In his book Meditation and Communion with God: Contemplating Scripture in an Age of Distraction, John Jefferson Davis delves into some very deep topics concerning how one meditates on Scripture, and yet, in the end, his concluding application probably sounds very familiar to us as he lays out a fourfold approach to daily meditation on Scripture:
1. Intention and invocation (clearly forming your intention to enter God’s presence and asking God to bring you into the presence of Christ.)
2. Reading and reflection (the meat of delving into the text of Scripture).
3. Prayer (thanking God for his presence and any insights gained).
4. Recollection (at some time later in the day).
While the first three are probably the most familiar and the fourth is not rocket science, it is the fourth, Recollection, that might help you the most if you find yourself being consistent in your devotional life but not feeling like you are “gaining” anything.
The fourth step, recollection, is, strictly speaking, not a part of the meditation time itself, but rather a means of follow-up and take-away. It is helpful for our spiritual growth if we intentionally make the effort to remember at some later time during the same day the insight, word, phrase, image or feeling that might have been impressed upon us during our time of meditation. This could be a spare moment when we are stuck in traffic or waiting in line at the bank or checkout counter. This helps to cement the spiritual benefit that we have received in our souls.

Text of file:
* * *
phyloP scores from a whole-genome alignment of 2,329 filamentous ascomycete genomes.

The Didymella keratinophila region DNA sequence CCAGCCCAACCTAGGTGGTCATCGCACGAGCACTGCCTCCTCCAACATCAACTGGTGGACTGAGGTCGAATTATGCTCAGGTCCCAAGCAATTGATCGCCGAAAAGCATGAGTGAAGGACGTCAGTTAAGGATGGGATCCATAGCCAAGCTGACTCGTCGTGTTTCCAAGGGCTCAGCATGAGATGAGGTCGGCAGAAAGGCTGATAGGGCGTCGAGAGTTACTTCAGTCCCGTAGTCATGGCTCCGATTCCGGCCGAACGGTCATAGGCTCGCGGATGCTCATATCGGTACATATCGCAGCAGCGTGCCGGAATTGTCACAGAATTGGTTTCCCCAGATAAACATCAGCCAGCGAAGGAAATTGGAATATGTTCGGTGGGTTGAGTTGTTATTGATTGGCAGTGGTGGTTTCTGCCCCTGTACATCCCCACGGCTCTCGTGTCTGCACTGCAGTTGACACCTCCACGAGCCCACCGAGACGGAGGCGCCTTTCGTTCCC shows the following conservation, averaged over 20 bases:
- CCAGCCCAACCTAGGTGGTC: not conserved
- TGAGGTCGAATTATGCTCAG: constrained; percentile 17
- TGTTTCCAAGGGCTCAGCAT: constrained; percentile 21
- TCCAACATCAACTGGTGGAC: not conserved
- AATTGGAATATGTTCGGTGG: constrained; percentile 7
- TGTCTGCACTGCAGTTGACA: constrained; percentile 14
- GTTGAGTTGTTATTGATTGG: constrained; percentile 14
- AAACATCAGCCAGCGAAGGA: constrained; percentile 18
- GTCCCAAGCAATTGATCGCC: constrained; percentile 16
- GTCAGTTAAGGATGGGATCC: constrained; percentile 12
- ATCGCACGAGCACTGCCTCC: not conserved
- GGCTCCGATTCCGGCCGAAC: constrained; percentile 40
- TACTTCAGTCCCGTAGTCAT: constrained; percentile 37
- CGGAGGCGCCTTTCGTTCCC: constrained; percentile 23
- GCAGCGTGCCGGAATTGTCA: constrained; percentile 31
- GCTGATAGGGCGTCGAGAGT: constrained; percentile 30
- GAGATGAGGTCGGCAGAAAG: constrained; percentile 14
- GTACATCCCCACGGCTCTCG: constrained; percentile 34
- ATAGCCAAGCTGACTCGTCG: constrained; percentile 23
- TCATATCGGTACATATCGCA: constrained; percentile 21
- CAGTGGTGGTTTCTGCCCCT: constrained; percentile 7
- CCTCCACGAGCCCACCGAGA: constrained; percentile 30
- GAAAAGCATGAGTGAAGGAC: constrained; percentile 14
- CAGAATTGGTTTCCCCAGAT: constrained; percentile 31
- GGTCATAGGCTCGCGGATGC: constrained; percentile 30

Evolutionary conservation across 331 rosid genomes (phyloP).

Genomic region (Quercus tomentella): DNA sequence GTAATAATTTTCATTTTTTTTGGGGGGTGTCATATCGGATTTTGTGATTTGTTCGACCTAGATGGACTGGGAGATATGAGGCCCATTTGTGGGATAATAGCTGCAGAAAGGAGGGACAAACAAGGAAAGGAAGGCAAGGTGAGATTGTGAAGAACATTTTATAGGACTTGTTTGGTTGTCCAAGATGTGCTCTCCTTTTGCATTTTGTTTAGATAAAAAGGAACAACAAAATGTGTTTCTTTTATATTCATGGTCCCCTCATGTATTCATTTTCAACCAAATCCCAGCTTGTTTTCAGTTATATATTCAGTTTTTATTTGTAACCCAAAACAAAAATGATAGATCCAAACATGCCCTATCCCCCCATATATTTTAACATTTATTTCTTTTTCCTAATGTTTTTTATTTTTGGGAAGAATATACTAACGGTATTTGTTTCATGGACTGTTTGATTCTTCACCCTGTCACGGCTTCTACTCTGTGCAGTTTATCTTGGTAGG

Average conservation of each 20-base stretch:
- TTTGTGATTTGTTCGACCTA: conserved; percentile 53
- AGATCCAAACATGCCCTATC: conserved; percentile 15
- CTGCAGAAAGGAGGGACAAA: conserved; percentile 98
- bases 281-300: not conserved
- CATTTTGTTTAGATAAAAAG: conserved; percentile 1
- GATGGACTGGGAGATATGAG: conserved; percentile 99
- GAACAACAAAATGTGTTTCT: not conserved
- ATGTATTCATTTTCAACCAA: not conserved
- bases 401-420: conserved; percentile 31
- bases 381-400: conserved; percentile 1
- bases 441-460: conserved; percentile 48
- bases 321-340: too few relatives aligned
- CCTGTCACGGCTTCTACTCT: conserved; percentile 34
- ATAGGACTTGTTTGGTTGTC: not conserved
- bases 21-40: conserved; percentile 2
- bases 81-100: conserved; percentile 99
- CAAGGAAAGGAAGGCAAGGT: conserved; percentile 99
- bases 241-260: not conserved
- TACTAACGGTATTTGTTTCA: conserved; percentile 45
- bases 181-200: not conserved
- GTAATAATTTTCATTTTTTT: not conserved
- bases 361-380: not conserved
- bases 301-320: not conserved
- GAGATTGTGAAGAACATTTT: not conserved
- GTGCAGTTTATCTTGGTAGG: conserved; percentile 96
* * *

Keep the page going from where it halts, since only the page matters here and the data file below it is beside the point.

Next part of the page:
Davis’ advice is very similar to that of many Puritans, including these words of Richard Baxter (as quoted by J. I. Packer here):
Come not to hear with careless heart, as if you were to hear a matter that little concerned you, but come with a sense of the unspeakable weight, necessity, and consequence of the holy Word which you are to hear; and when you understand how much you are concerned in it, it will greatly help your understanding of every particular truth….
Make it our work with diligence to apply the word as you are hearing it….Cast not all upon the minister, as those that will go no further than they are carried as by force….You have work to do as well as the preacher, and should all the time be as busy as he….you must open your mouths, and digest it, for another cannot digest it for you…therefore be all the while at work, and abhor an idle heart in hearing, as well as an idle minister.
Chew the cud, and call up all when you come home in secret, and by meditation preach it over to yourselves. If it were coldly delivered by the preacher, do you…preach it more earnestly over to your own hearts….